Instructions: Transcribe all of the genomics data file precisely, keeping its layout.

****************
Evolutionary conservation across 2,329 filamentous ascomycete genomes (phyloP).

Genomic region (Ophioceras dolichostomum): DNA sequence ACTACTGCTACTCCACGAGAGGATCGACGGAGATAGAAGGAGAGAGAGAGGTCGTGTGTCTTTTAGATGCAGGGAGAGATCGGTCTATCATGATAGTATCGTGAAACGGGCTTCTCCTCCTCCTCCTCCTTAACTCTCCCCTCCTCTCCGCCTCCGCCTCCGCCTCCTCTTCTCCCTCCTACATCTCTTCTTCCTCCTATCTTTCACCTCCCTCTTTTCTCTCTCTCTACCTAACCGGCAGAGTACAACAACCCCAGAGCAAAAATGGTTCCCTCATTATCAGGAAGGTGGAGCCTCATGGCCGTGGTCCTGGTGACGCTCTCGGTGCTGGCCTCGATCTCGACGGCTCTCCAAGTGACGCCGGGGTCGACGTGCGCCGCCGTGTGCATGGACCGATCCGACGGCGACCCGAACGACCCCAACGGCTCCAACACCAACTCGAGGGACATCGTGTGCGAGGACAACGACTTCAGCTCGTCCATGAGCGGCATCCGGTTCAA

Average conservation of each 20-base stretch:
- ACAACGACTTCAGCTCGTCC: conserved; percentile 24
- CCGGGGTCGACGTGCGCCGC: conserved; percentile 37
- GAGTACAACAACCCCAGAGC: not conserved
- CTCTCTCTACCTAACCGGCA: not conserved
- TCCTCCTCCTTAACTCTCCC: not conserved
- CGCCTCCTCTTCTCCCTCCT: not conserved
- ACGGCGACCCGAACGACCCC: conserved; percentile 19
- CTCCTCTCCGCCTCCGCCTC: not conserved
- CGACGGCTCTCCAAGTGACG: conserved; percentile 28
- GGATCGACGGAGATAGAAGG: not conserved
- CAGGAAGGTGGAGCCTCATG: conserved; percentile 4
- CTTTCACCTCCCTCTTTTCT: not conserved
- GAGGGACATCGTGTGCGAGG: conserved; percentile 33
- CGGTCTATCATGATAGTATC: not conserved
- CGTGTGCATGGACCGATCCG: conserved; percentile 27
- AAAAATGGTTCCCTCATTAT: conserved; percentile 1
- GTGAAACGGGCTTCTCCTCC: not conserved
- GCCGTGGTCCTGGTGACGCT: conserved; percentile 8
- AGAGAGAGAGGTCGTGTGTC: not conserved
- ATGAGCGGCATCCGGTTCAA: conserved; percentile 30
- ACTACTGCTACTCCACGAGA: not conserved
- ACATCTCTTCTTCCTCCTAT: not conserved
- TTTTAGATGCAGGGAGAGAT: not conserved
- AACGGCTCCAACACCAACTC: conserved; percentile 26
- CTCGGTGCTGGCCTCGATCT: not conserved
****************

Evolutionary conservation across 2,329 filamentous ascomycete genomes (phyloP).

Genomic region (Ophioceras dolichostomum): DNA sequence ACTACTGCTACTCCACGAGAGGATCGACGGAGATAGAAGGAGAGAGAGAGGTCGTGTGTCTTTTAGATGCAGGGAGAGATCGGTCTATCATGATAGTATCGTGAAACGGGCTTCTCCTCCTCCTCCTCCTTAACTCTCCCCTCCTCTCCGCCTCCGCCTCCGCCTCCTCTTCTCCCTCCTACATCTCTTCTTCCTCCTATCTTTCACCTCCCTCTTTTCTCTCTCTCTACCTAACCGGCAGAGTACAACAACCCCAGAGCAAAAATGGTTCCCTCATTATCAGGAAGGTGGAGCCTCATGGCCGTGGTCCTGGTGACGCTCTCGGTGCTGGCCTCGATCTCGACGGCTCTCCAAGTGACGCCGGGGTCGACGTGCGCCGCCGTGTGCATGGACCGATCCGACGGCGACCCGAACGACCCCAACGGCTCCAACACCAACTCGAGGGACATCGTGTGCGAGGACAACGACTTCAGCTCGTCCATGAGCGGCATCCGGTTCAA

Average conservation of each 20-base stretch:
- ACAACGACTTCAGCTCGTCC: conserved; percentile 24
- CCGGGGTCGACGTGCGCCGC: conserved; percentile 37
- GAGTACAACAACCCCAGAGC: not conserved
- CTCTCTCTACCTAACCGGCA: not conserved
- TCCTCCTCCTTAACTCTCCC: not conserved
- CGCCTCCTCTTCTCCCTCCT: not conserved
- ACGGCGACCCGAACGACCCC: conserved; percentile 19
- CTCCTCTCCGCCTCCGCCTC: not conserved
- CGACGGCTCTCCAAGTGACG: conserved; percentile 28
- GGATCGACGGAGATAGAAGG: not conserved
- CAGGAAGGTGGAGCCTCATG: conserved; percentile 4
- CTTTCACCTCCCTCTTTTCT: not conserved
- GAGGGACATCGTGTGCGAGG: conserved; percentile 33
- CGGTCTATCATGATAGTATC: not conserved
- CGTGTGCATGGACCGATCCG: conserved; percentile 27
- AAAAATGGTTCCCTCATTAT: conserved; percentile 1
- GTGAAACGGGCTTCTCCTCC: not conserved
- GCCGTGGTCCTGGTGACGCT: conserved; percentile 8
- AGAGAGAGAGGTCGTGTGTC: not conserved
- ATGAGCGGCATCCGGTTCAA: conserved; percentile 30
- ACTACTGCTACTCCACGAGA: not conserved
- ACATCTCTTCTTCCTCCTAT: not conserved
- TTTTAGATGCAGGGAGAGAT: not conserved
- AACGGCTCCAACACCAACTC: conserved; percentile 26
- CTCGGTGCTGGCCTCGATCT: not conserved